How would I make my library cleaner and more idiomatic?

First of all, here's the link in case you don't care about the rest:

So, I needed a Discord API library that worked with Futures 0.3 and Tokio 0.2 for another project I'm working on, so I decided to make my own.

Initially, this was going to be somewhat integrated to my project, but I realized I could extract it as a library, so it can be useful for more than just me.

Now, I am not the best at Rust, and in fact, I won't have any idea what I'm doing if the code involves more than just single-threaded, mixed procedural and OOP stuff. And now I am writing an async library with an event system based on a lot of hacks, with some macros to make it more straightforward, trying to shoehorn parts of OOP into Rust Traits.

I am 99% sure there is no substantial part in this library that can be considered idiomatic. So I require help.

How can I clean up this pile of spaghetti? What patterns/best practices can be applied to what parts? I have no clue.

Any feedback, as long as it's constructive, is appreciated.

tldr: code bad, how fix? thx

It's difficult to come with recommendations on the overall structure, but looking at a few files I do have some comments:

  1. Try to avoid the Rc/RefCell design if possible.
  2. Try to avoid storing event handlers because they make lifetimes a pain for the user. I'd prefer to just have a function that returns the next event, letting me dispact to however I want to handle it.
  3. I notice that you have some async fns that never call await internally, e.g. here. If you don't await anything, it doesn't make sense to make them async.
  4. Please don't make the error enum invisible to users. It's much harder to correctly handle errors if you make it private. I also recommend not using error libraries and just implementing the traits manually in libraries, because they usually force the user to use the same error handling library. I'm not familiar if snafu does this, but it's the case for most of them.

You should also consider if you can parse the json directly into the corresponding type instead of going through serde_json::Value.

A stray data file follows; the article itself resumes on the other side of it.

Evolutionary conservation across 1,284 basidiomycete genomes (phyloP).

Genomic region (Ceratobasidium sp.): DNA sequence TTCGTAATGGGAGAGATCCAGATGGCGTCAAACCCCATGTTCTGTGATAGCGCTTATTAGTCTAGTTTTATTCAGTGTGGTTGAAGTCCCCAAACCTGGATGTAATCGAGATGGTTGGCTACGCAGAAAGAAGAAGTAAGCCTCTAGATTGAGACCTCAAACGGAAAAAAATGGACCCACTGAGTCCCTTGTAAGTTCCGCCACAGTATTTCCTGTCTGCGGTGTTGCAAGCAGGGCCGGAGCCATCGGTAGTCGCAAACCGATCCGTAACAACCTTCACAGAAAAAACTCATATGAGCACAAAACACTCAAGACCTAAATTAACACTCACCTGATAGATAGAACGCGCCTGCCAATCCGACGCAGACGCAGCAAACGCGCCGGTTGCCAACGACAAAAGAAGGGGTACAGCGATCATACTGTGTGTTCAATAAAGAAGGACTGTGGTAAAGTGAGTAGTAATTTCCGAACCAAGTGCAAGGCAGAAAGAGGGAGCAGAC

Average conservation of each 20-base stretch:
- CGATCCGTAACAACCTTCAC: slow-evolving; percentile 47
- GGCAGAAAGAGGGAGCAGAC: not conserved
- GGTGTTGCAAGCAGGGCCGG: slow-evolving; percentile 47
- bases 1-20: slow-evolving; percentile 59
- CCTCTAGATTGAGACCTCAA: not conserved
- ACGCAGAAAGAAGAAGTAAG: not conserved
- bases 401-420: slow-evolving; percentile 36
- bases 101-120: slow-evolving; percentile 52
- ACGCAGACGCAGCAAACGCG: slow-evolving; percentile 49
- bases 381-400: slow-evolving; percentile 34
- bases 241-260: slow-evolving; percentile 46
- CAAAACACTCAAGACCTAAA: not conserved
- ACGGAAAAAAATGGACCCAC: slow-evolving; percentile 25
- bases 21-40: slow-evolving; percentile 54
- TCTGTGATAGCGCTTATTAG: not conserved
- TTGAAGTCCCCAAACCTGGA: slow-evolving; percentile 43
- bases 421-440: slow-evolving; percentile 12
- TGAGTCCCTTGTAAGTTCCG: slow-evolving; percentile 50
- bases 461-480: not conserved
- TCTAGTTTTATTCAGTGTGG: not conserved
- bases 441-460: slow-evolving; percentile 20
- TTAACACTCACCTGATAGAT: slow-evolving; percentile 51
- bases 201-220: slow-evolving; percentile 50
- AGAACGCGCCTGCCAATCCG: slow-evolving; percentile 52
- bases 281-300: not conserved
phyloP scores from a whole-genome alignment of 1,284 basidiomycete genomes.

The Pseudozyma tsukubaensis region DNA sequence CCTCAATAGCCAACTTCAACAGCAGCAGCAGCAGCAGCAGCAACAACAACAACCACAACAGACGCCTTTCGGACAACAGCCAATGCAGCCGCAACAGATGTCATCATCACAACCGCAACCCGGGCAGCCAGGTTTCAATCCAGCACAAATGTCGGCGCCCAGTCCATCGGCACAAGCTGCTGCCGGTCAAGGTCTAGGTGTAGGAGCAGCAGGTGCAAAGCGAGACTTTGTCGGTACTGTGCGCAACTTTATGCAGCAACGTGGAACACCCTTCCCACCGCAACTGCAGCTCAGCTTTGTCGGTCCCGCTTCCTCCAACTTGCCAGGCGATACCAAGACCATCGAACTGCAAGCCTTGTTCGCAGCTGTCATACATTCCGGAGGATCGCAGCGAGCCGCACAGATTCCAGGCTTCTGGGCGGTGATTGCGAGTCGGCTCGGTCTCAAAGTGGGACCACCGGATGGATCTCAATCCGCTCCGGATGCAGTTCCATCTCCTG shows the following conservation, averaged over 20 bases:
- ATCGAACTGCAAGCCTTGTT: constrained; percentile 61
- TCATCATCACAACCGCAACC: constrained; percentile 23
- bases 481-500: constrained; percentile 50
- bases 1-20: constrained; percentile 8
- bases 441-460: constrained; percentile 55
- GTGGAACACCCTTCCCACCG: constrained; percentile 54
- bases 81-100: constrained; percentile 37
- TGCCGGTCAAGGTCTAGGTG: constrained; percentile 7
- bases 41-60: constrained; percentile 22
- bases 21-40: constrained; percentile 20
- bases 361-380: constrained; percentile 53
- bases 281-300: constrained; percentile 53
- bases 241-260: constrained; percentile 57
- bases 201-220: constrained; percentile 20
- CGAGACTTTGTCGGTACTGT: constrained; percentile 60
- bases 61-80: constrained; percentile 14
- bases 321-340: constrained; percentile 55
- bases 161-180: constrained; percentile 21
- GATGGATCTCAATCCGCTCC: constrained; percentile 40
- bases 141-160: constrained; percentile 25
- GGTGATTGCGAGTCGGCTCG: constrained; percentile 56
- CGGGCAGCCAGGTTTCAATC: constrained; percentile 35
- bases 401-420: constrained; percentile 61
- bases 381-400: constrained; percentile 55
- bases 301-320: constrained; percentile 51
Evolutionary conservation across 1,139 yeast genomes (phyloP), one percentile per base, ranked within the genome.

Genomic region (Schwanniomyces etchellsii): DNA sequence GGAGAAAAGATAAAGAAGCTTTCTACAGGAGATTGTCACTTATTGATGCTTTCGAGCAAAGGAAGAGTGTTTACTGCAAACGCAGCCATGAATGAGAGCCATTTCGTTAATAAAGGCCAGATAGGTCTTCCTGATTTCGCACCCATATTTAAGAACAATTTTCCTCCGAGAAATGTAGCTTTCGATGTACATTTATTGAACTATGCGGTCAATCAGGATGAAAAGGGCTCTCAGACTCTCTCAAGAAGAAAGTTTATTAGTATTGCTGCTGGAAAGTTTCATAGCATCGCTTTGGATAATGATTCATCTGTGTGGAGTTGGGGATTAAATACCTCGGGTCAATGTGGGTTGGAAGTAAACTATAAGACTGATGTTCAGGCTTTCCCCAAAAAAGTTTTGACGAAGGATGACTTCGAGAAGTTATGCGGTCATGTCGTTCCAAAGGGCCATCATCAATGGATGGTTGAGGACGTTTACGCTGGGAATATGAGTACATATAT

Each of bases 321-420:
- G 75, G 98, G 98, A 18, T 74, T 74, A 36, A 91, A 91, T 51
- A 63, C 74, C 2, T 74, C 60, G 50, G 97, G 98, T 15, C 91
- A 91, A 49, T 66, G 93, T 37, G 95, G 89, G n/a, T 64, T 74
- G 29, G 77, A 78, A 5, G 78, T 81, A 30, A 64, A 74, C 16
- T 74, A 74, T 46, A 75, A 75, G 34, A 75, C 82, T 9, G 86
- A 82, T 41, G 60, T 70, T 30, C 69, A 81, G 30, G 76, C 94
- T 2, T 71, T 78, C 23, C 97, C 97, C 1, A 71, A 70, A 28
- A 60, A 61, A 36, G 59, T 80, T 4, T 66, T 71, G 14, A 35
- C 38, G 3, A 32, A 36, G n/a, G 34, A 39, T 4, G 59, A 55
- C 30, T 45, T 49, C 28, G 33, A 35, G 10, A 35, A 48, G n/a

On that note, #[non_exhaustive], which has been stabilized in 1.40 might come in handy, because it allows adding new errors later on without breaking backwards-compatibility.


I spent so much time trying to mold traits into the abomination that is my event handlers, that I forgot this was a thing. Thanks for reminding!

Also, just a quick question: Discord::connect() starts an internal loop to receive messages, so it won't return until the connection closes. How would I handle this with the event polling (?) system you're describing? With a closure, maybe?

I was just copying what snafu's documentation did with hiding the enum.

For manually implementing errors, snafu says it supports libraries, but I haven't tried to handle library errors, so it might just make the user depend on itself, not sure.


The Discord gateway API returns everything inside an gateway payload object. So, unless serde can do some impressive matching with the JSON structure and whatnot, there needs to be a value object until I can determine what the event actually is.

I can give some more details when I get home, but here's some quick answers.

Polling: why not just have a next event method that runs the loop until it gets a message?

Serde: how are the payloads determined? Serde has some impressive options for parsing into enums, which you can read more about here.

The websocket connection needs to stay up, or I'd need to do some juggling with connection resuming (which I still need to implement) for every single event, which doesn't seem pretty efficient.

That's pretty impressive, actually. It might just work with Discord's payload structure.

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